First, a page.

This article by Lisa Scagliotti was first published in the Waterbury Roundabout on Oct. 5.
Nearly 16 years after the disappearance of Donald Messier, a dive team specializing in cracking missing person cases has found what they believe to be Messier’s truck submerged in 10 feet of water in the Winooski River in Duxbury.
It’s unclear whether the truck contains any human remains and members of the Adventures With Purpose search team notified Vermont State Police of their discovery on Wednesday. By afternoon, multiple personnel from the state police were on the site near the Duxbury Community Garden planning logistics to remove the vehicle from the river and up a steep bank.
Detective Amber Keener explained that the challenge would be to preserve the vehicle while removing it from its resting place. Members of the state police dive team were called to assess the site before any recovery began. It was unclear if there would be time to accomplish the task on Wednesday before nightfall.
The Adventures With Purpose team arrived in Waterbury on Monday night with two days to spend searching the area more thoroughly than they were able to do when they visited for part of the day on Oct. 2, 2021.
Messier disappeared in 2006 after leaving a party in Waitsfield in the early morning hours of Oct. 15. No trace of the 34-year-old Waterbury man or his red 1997 Ford 150 pickup were ever found despite extensive searches in the area in the days and months afterward and in subsequent years such as after Tropical Storm Irene and as recent as last fall.
The Vermont State Police lists Messier among active missing person cases, and family, friends and community members have speculated for years about what fate had befallen him.
His younger sister Amy Messier Currier and her husband Stephen, her parents, and her four children have held out hope that eventually her brother would be found or that someone would come forward with information to solve the mystery of what had happened to him.
Last year marked 15 years since his disappearance. Local news coverage sparked renewed interest in the case but investigators have not had any news of hopeful tips.
This week’s search and discovery comes a week after Messier’s birthday. On Sept. 27, he would have turned 50, his sister said.
The truck was located Tuesday in a deep pool of the Winooski River near River Road in Duxbury.
Searchers returned this morning to positively identify the submerged vehicle. They did so just before 11 a.m., emerging from the water with the rear license plate.
Divers reported that the vehicle was mostly intact, although its roof and hood were missing. The interior had accumulated much silt, gravel and river debris including fishing lines. The searchers were unable to determine if any human remains were present.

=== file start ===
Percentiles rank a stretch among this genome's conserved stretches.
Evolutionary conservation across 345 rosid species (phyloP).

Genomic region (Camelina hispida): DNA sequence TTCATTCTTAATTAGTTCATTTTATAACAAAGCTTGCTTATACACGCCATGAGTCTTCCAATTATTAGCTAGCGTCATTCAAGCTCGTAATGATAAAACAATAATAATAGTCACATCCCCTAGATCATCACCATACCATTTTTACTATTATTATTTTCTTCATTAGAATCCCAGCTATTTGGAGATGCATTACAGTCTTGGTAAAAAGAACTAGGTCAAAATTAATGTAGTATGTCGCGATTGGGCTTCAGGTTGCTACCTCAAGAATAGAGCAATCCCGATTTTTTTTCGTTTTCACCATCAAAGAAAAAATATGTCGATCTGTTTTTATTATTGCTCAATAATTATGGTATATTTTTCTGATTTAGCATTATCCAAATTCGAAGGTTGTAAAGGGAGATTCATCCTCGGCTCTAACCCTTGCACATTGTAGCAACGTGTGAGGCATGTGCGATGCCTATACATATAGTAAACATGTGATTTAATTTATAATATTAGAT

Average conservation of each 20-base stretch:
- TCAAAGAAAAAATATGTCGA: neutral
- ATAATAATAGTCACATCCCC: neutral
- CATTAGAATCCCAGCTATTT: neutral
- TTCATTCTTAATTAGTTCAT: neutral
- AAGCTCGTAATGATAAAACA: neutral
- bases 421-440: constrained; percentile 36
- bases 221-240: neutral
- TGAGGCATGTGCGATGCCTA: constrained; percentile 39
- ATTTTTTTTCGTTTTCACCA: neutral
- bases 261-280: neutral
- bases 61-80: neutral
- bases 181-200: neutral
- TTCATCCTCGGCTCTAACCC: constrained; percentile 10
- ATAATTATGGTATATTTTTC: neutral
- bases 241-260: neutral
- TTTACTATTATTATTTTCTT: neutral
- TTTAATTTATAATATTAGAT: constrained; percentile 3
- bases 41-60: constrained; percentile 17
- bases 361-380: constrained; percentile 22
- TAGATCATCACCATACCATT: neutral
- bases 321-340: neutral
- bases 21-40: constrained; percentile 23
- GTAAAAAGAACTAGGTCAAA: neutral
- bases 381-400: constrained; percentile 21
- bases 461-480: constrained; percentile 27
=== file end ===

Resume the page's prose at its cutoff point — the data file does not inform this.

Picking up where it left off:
Family members and friends arrived over the course of the afternoon to observe the site and crews preparing for the next steps.
Many expressed surprise that the pickup was found so close to town and in a spot in the river that’s popular with anglers, paddlers, hikers and swimmers.
“I’m without words,” State Police Detective Matthew Nadeau said. “We’ve been through the wringer on this case, and I’ve only been working it for a year.”
Bill McIntosh, a volunteer investigator worked with the Adventures With Purpose team Tuesday and Wednesday. Formerly of Vermont, McIntosh works with Norwich University training Navy Seal candidates. A Norwich graduate himself, his familiarity with the region led him to help brainstorm locations in the area to search. The team’s first stop was Blueberry Lake in Warren followed by several other ponds heading closer to Waterbury before they headed to the Winooski River.
Dive team spokesman Nick Rinn said that the team put their boat into the water near the bike trail parking lot near the Ice Center and headed downstream. Sonar detected an image near a bend in the river and a deep pool near a popular fishing access and the community gardens.
A single diver went in to get a closer look and was able to confirm the red Ford pickup but was he was unable to reach a license plate to match with Messier’s plate. On Wednesday morning, shortly after 10 a.m., Rinn and another partner diver returned to the site and they were able to clear silt and gravel away to find the rear plate.
At 10:47 a.m., they surfaced, plate in hand with the lettering: BGG 890. “Found it,” team leader Jared Leisek said from the riverbank.
Adventures With Purpose is based in Oregon where it began as a diving operation with the mission of environmental cleanup, finding and retrieving vehicles in bodies of water. Their skills soon were called upon to search for missing persons thought to be submerged in vehicles.
They document their searches with detailed videos that are posted online on YouTube and Facebook. Merchandise sales and donations fund their operation — they do not bill law enforcement or charge families whose loved ones they search for.
Until this summer, the team worked primarily on cold cases. In August, however, they successfully worked a high-profile case in Truckee, California, where a 16-year-old girl went missing on Aug. 6. The team located her body in her car on Aug. 21, making Kiely Rodni the 24th individual they have located since 2019. That case remains under investigation to determine whether foul play was involved.
The group has two teams traveling the U.S. currently and a list of dozens of cases to investigate.
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